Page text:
New York city employees can now find out the amount of their salary even before applying for a particular job! Since the beginning of November, a long awaited salary transparency law has been in effect in New York City – meaning that employers are required to list salary ranges in job advertisements. On what terms does the new law operate and who is affected? Find the answers in the article.

Salary transparency in New York – table of contents:

  1. What does the law require from employers?
  2. Who will be affected by the new law?
  3. How could New York’s law affect salaries across the country?
  4. Summary

What does the law require from employers?

After months of anticipation, groundbreaking legislation affecting about 4 million private sector workers in New York has finally taken effect. As of the beginning of November, most employers in New York City have been required to list salary ranges in all published job advertisements. Pay transparency is supposed to be the key to closing the racial and gender pay gap.

The new law explicitly states that as of November 1, “employers offering jobs in New York must include a salary range in every job offer, promotions and transfer opportunities.” Employers must state the minimum and maximum salary in an offer for a specific position – both on an internal job board and on external sites such as LinkedIn, Glassdoor, Indeed or other job search platforms. This also applies to any written job offers printed on flyers, distributed at job fairs or posted in the press.

salary transparency

The requirement to list salary ranges applies to base pay – whether it is annual, monthly or hourly. In contrast, it does not require employers to list amounts and benefits related to health insurance, vacation, overtime pay, commissions, tips or bonuses.

Who will be affected by the new law?

The law applies to companies with at least four employees (including the owner) where at least one person works in New York. It covers job advertisements for both full-time and part-time employees, interns, independent contractors and other workers protected by New York State Human Rights Law.

The new law covers remote workers in New York – but not companies hiring outside the city. Salaries must be public for any job that will be performed in New York City (in whole or in part), whether it is done in the office, in the field, or remotely from the employee’s home or other location.

This means that the law also covers companies located outside the city that want to publish ads for remote jobs that can be performed from anywhere in the US – and that includes New York. Similarly, a New York-based employer will not have to comply with the law and include a salary range in a job offer to be performed outside New York City.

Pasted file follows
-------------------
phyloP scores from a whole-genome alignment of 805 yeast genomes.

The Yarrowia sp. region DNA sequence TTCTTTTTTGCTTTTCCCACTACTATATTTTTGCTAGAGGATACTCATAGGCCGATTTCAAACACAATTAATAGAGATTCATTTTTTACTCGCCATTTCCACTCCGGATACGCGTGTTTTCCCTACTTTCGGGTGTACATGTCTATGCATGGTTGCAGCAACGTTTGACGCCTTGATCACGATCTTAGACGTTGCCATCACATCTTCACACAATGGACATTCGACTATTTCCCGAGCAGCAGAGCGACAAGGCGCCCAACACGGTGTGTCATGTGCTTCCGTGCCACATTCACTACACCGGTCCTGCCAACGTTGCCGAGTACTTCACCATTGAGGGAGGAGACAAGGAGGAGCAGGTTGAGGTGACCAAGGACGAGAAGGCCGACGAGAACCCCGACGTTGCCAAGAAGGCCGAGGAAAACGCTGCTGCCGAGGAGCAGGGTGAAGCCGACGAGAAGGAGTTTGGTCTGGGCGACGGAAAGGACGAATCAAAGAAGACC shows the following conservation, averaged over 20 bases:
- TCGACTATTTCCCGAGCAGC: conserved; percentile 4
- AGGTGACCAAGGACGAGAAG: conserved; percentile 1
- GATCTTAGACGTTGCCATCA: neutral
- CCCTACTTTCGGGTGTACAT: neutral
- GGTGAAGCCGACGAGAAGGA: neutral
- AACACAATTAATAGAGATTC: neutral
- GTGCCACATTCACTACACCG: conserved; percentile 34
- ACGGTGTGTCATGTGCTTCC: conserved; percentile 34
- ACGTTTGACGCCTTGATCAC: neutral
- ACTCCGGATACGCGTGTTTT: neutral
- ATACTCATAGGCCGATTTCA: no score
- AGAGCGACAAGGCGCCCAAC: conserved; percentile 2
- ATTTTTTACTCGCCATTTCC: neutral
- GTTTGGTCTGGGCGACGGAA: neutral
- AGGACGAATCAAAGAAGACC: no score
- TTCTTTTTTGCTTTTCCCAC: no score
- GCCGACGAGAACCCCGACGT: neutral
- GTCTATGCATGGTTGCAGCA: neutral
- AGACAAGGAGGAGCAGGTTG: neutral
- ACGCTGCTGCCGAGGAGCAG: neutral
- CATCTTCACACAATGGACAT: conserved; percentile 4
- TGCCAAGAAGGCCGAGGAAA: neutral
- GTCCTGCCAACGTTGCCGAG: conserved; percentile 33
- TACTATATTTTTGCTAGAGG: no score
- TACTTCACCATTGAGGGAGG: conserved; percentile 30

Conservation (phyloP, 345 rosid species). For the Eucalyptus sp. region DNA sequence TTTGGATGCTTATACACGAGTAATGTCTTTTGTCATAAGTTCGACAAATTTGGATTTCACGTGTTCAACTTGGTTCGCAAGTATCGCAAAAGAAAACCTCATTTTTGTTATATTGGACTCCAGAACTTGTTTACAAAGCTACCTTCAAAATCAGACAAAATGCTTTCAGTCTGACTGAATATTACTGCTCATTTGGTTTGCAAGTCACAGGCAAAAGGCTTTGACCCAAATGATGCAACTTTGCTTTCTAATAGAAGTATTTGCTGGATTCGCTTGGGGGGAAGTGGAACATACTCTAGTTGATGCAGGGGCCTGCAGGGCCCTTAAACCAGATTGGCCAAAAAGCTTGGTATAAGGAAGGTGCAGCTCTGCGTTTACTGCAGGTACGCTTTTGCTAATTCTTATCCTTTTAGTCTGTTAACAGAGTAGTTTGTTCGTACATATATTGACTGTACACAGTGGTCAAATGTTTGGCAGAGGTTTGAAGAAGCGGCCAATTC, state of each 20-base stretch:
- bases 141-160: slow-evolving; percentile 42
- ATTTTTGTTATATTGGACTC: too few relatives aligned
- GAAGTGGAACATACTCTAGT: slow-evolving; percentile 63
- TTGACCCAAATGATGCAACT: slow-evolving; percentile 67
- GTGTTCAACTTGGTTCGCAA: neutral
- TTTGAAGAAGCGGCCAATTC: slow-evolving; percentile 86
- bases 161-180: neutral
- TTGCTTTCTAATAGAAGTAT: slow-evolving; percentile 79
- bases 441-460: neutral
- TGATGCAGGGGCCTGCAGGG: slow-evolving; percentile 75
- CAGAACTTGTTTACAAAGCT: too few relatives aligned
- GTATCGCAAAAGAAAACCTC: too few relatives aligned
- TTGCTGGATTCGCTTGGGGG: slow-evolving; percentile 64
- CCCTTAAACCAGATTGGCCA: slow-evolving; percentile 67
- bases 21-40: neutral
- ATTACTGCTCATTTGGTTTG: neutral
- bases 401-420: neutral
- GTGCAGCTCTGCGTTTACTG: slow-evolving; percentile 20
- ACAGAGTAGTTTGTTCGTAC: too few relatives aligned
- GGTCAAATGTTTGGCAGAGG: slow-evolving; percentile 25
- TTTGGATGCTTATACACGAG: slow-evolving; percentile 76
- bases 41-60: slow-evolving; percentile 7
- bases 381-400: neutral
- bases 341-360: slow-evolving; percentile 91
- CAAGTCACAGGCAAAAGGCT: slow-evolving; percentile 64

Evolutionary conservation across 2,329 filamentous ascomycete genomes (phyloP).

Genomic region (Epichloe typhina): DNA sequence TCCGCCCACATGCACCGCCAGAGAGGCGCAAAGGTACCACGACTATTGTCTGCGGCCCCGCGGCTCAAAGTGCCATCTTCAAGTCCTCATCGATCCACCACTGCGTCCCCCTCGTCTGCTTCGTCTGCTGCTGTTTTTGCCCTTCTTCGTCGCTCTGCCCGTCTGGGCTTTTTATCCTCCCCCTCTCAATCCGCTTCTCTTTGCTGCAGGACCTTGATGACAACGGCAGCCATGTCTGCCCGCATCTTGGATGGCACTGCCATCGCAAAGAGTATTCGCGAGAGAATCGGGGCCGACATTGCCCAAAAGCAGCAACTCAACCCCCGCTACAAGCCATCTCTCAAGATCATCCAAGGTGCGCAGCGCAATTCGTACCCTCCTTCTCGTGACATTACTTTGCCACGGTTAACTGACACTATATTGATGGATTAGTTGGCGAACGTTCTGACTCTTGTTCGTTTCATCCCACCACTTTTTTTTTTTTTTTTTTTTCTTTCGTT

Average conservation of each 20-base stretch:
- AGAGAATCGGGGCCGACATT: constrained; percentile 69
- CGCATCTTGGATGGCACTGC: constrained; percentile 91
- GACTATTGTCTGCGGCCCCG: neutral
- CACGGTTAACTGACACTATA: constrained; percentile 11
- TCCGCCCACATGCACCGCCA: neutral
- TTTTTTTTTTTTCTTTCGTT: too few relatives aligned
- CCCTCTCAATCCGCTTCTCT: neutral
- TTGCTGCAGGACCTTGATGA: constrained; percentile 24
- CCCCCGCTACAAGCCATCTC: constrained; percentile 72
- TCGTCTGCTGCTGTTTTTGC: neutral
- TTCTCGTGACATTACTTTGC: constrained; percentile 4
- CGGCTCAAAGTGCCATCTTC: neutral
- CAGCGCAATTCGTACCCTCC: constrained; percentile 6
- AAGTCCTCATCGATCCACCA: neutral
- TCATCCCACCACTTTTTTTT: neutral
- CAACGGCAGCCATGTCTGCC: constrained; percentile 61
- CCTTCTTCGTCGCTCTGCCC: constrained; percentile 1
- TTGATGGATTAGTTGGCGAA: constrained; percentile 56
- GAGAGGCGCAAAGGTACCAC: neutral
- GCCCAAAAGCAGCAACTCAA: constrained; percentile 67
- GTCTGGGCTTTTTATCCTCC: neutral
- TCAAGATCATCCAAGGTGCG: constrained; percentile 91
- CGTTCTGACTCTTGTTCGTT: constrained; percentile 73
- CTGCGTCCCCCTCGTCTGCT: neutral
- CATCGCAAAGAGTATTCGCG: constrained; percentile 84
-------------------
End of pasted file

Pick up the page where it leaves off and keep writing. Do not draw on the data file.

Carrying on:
How could New York’s law affect salaries across the country?

Experts agree that it’s a matter of time before salary transparency laws in job ads become the norm across the United States. A similar law already exists in Colorado, and next year will cover California and the rest of New York State.

Given how many companies are headquartered in or are present in New York, some companies may decide to change their rules globally to maintain consistency, even if it is not yet a legal requirement.


New Yorkers have been enjoying the transparency of salaries in job postings published by employers for several days now. This is a big nod to candidates, who know what financial terms they can expect even before they decide to apply for a position. Such a change in the law will also have a big impact on the HR industry – which is a proponent of salary transparency but has often been constrained in this regard by management decisions.

Publishing salary ranges in job postings saves time for both candidates and recruiters (and thus saves recruitment expenses). We are confident that this change will have a positive impact on the labor market and recruitment culture in New York, and we look forward to more regions taking a similar initiative!

Read also:Top-down vs bottom-up management.

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Author: Nicole Mankin

HR manager with an excellent ability to build a positive atmosphere and create a valuable environment for employees. She loves to see the potential of talented people and mobilize them to develop.